As consumers change over time, the food industry has to change with them. Food is an intricate part of people's everyday lives, which is why they expect it to keep up with what they love.
It's rewarding to adapt to the expectation of consumers because it results in increased brand loyalty. One of the biggest ways the food industry has changed over recent decades is by adopting new advances in technology.
Tech and food go hand in hand, and the innovation isn't likely to stop any time soon. Read on to learn more about how technology has been improving the food industry for both workers and consumers.
Online Ordering Improves Daily Life
Having an online presence is crucial for any food business. People go online to read about what a company is doing, how they've been in the news, and what they stand for.
Consumers also lookup food brands online when they want to order food. It's easier than getting on the phone to place and order and being put on hold during rush hours. Plus, online ordering allows for consumers to place more specific orders according to their preferences and food allergies.
Online ordering also makes it easier for restaurant workers to understand what the consumer wants. It's already been pre-selected or typed out by the person ordering the food. This minimizes miscommunication that could happen in person or over the phone.
It's easy to take the internet for granted because it's a huge part of how people live every day, but it's an advancement in technology that's resulted in better interactions between consumers and the restaurants they love.
Robots Change the Workforce
Robots have also made their presence known in the food industry. Before technology became so accessible, factories and restaurants were filled with employees who did minor tasks in assembly production lines.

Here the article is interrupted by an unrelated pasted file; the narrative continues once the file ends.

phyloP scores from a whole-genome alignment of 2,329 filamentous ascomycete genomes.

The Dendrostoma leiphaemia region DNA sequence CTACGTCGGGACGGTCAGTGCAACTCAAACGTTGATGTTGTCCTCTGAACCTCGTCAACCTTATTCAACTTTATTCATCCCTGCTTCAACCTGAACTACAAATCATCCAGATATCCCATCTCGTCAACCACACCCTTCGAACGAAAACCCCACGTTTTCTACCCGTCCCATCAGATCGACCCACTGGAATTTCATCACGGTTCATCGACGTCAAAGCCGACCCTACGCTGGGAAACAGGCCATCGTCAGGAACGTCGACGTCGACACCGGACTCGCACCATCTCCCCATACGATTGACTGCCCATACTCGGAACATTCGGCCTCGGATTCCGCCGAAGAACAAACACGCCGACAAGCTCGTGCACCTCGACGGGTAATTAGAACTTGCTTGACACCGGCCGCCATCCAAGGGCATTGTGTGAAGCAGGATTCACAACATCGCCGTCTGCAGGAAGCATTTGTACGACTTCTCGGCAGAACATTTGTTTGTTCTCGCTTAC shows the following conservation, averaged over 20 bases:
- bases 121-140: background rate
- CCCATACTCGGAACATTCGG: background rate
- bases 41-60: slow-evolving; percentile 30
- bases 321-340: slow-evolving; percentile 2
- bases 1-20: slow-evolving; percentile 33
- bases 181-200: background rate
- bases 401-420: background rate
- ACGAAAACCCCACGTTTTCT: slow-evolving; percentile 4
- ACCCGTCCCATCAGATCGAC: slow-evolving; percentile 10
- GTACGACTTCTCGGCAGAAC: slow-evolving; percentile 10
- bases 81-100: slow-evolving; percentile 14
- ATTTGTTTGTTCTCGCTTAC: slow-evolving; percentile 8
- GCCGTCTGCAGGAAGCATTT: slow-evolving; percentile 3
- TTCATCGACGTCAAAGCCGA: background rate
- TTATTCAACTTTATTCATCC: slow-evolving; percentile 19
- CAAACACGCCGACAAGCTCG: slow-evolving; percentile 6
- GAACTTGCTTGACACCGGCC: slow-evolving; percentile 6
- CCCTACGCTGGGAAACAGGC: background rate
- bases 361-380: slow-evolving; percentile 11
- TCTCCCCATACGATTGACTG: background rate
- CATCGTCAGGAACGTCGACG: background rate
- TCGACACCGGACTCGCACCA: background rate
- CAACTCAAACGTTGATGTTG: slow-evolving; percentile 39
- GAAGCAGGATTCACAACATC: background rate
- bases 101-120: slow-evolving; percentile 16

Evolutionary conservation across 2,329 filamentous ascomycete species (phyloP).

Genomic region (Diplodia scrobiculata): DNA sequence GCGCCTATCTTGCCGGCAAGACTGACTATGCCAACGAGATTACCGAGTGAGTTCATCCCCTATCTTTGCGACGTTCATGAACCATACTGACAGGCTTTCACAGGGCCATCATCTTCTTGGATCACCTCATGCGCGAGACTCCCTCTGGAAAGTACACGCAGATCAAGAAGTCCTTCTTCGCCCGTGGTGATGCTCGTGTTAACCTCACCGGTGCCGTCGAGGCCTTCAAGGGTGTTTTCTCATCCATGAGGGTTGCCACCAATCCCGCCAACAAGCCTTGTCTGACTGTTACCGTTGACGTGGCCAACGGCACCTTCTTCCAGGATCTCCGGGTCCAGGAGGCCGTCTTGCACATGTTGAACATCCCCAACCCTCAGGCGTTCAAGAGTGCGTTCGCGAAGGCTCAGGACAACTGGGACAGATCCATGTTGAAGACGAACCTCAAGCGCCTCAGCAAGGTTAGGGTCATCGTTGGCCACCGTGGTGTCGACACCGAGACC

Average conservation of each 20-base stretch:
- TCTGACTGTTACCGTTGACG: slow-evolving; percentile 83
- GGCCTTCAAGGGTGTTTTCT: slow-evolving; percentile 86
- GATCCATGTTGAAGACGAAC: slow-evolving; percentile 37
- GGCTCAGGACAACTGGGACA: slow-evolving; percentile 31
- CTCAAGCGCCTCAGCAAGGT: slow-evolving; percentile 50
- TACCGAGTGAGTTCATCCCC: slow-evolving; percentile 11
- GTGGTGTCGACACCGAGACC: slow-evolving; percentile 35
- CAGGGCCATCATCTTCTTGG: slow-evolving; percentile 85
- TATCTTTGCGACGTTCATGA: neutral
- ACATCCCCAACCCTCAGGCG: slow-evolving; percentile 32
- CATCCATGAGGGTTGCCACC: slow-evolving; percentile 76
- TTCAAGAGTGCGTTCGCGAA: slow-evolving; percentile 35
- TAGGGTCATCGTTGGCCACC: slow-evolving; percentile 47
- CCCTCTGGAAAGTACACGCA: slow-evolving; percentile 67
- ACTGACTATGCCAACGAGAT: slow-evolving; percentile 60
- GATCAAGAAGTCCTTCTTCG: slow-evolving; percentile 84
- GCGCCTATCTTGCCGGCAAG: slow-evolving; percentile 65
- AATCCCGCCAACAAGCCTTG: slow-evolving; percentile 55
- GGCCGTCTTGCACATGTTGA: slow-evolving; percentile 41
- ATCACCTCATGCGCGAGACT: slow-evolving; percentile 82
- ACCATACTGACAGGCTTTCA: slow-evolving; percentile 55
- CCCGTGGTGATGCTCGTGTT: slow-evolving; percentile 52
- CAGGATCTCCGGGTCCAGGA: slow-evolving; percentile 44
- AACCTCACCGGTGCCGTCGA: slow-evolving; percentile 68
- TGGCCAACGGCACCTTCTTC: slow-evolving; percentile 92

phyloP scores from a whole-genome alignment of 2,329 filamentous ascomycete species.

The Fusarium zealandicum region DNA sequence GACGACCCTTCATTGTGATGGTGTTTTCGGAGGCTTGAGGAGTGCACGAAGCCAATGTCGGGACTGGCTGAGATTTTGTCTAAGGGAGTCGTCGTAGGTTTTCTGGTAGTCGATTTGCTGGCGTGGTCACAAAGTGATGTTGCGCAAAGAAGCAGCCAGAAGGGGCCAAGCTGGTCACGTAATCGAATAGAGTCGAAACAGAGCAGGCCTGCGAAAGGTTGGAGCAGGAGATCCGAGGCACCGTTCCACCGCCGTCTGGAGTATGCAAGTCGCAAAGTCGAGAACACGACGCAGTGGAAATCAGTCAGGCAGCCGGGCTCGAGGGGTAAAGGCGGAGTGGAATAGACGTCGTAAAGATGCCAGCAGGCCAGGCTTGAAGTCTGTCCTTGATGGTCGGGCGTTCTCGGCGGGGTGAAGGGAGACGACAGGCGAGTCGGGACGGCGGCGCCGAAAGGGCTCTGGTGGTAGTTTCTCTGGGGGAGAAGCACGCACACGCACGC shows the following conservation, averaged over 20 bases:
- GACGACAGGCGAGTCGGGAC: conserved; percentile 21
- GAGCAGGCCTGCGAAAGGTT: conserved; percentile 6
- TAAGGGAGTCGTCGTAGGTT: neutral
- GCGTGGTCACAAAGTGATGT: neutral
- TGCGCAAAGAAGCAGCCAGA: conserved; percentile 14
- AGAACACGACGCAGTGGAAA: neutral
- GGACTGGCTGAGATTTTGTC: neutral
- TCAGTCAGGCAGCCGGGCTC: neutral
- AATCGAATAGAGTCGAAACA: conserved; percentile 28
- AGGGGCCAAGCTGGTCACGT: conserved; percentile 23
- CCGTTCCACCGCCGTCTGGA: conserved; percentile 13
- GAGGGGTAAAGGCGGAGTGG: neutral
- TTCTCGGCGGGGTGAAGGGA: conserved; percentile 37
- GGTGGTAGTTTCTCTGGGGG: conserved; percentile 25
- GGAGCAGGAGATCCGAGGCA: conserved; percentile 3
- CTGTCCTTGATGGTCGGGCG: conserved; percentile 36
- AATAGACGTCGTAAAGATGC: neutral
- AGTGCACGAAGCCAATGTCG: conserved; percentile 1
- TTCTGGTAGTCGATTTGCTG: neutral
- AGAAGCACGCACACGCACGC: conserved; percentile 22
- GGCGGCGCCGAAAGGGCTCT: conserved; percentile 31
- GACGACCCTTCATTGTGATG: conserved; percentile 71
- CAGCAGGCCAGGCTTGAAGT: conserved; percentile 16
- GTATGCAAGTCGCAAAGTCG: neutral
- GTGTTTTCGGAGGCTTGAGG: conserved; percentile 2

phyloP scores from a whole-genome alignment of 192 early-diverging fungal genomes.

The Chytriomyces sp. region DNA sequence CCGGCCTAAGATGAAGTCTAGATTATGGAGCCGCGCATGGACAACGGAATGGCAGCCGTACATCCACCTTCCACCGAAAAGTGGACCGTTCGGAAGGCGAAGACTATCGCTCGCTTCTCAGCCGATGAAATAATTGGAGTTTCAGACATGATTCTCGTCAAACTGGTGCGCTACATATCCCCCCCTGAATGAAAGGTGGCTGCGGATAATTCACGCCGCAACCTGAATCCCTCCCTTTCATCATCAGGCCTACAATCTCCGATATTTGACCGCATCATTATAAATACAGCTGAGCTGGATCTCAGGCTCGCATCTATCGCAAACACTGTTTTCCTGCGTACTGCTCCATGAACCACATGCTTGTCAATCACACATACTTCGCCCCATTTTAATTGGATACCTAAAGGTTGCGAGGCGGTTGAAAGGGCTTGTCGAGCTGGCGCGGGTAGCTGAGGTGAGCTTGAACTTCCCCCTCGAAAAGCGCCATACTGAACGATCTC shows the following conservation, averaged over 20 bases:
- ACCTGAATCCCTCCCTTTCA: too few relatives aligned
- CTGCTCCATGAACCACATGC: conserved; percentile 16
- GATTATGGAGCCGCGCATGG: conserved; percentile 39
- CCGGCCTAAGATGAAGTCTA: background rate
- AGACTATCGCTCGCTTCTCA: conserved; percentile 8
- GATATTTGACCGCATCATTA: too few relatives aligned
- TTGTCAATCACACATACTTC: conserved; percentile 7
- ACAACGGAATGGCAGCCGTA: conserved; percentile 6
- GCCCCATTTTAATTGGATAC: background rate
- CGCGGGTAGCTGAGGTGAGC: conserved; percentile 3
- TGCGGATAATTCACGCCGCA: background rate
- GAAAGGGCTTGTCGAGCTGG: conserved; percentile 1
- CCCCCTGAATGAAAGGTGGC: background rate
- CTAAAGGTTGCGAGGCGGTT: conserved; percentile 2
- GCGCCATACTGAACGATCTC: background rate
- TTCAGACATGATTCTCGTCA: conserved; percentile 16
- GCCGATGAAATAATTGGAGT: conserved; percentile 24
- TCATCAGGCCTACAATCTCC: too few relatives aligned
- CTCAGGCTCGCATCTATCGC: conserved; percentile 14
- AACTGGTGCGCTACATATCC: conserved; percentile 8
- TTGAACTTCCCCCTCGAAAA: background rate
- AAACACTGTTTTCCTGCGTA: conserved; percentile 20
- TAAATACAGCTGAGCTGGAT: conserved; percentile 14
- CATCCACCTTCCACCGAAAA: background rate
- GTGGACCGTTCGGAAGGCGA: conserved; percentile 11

They're so efficient that their annual sales reach $3.5 billion. That accounts for nearly 13 percent of all industrial industry robot sales in the western hemisphere.
Robots package meats, handle fruits and vegetables and even scan processed foods for accidental additives that shouldn't be there. They make food processing more hygienic and efficient, ultimately minimizing production costs for the factories that use them.
3D Printers Print Food
The rise of 3D printers was once something that people could only imagine. As time went on, the printers were developed with better technology so they can print more. They went from printing things for fun to printing things for the food industry.
It may not sound like 3D printed food could even be edible, but that's how much the world of printing has changed. It's been able to help people with swallowing disabilities, printing soft foods for people who are unable to chew.
NASA has even jumped on the 3D food bandwagon. The properties of printed food differentiate from those found in in naturally grown food, which makes them more compatible with space trips. They've printed a pizza for astronauts to try out, comparing it to the freeze-dried and powdered foods they're used to.
Apps Create Greener Alternatives